As we’ve aged, many friends have moved to different towns, cities, or villages which make us reluctant about making the drive to visit them. This is further complicated by Canadian weather which precludes any kind of road trip between November and April. We inevitably defer and prefer to sleep in our own beds at night. Overnights and night driving are breaking up this old gang of mine. Sad indeed.

Visiting out-of-town friends during a Canadian winter can be a life-or-death proposition, so we prefer to stay home.

On the subject of moving out of the city for a quieter, less expensive lifestyle (and cheaper real estate), there are once again a number of factors to be taken into consideration that were never an issue when we were younger. Would our new home be close to hospitals, cancer treatment centers, or specialists? Would we have to commandeer someone to drive us to the city for tests and appointments with medical specialists? With the chronic shortage of doctors in small communities, would we even be able to find a family doctor?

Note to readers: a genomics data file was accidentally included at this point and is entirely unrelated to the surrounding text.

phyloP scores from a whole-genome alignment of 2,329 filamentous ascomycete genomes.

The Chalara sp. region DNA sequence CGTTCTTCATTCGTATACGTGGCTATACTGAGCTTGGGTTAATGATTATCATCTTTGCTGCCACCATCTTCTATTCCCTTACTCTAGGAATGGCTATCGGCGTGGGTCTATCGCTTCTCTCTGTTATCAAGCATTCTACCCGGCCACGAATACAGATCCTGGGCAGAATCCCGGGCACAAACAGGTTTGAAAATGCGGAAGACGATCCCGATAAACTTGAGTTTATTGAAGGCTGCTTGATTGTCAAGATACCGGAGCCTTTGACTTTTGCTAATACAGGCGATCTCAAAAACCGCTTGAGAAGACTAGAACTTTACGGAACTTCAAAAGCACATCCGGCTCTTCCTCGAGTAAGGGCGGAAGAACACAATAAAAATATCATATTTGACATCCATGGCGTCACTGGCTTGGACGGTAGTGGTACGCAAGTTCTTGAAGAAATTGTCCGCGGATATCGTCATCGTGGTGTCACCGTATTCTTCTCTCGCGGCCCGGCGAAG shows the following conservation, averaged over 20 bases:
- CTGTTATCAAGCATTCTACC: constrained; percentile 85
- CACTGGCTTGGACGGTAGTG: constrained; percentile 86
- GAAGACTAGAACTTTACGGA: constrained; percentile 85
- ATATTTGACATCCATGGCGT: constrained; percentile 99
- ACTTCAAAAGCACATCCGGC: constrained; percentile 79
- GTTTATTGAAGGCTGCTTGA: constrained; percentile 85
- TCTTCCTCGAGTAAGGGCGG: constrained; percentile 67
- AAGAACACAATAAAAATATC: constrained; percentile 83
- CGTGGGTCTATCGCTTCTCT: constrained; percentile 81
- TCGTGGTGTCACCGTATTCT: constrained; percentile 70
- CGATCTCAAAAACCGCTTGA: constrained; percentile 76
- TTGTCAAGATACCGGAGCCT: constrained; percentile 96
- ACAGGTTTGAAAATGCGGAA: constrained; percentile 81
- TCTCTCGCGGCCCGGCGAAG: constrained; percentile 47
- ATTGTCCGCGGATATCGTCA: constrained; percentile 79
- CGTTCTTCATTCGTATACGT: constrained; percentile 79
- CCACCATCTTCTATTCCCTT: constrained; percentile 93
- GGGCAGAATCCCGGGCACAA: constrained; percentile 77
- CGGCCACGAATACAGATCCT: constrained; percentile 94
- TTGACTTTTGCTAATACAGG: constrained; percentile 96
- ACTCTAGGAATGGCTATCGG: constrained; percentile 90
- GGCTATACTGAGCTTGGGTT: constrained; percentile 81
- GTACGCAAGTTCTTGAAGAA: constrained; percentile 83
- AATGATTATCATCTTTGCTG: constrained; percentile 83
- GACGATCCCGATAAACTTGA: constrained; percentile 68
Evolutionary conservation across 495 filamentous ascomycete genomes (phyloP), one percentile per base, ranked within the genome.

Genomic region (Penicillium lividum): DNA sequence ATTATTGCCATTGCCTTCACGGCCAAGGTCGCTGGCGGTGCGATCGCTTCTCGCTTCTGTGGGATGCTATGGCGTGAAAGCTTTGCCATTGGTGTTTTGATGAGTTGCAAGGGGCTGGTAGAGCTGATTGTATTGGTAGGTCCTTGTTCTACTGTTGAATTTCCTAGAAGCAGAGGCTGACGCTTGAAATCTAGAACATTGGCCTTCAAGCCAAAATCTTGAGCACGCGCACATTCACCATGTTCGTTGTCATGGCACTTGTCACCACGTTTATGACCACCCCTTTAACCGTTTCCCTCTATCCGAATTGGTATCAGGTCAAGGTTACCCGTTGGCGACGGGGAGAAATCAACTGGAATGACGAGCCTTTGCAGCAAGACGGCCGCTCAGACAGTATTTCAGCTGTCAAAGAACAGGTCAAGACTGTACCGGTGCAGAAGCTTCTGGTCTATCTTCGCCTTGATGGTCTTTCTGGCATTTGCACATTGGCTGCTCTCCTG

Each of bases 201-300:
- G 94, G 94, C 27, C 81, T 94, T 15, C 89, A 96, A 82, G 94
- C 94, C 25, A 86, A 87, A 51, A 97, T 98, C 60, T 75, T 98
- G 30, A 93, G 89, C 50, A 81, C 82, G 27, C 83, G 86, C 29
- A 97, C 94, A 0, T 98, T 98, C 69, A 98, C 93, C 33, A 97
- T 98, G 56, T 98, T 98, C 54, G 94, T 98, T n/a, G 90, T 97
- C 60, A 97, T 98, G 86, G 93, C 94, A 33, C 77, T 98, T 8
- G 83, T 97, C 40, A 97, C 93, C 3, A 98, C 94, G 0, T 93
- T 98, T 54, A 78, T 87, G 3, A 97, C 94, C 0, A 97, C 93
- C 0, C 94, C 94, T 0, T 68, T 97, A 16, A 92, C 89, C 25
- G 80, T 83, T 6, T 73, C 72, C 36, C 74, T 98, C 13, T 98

We may not be able to party like we once did but as soon as the DJ starts playing sixties music we hit the dance floor faster than you can say Creedence Clearwater.

One of the more unfortunate consequences of aging is our inability to hold our booze like we once did. One hefty glass of Pinot Grigio is pretty much my limit these days. Otherwise, I start to feel hung-over and properly shitty. Gone are the days when we could sit at the dinner table for hours with friends polishing off bottle after bottle of cheap wine that we were convinced enhanced our personality and our I.Q.

Be still my broken arches!

Our fashion sense has taken a hit as well. Do you know any boomer broad alive today who can still wear stilettos or any kind of high-heel? No one in my circle of friends can maneuver in heels. We’ve opted for industrial strength arch supports, sneakers, Birkies, and cushiony rubber soles all-round. We celebrate and revere our stretch jeans which allow us to look and dress like we’re still somewhat cool but we no longer tuck anything in at the waist, thanks to menopause. Forgiving waistbands are de rigueur.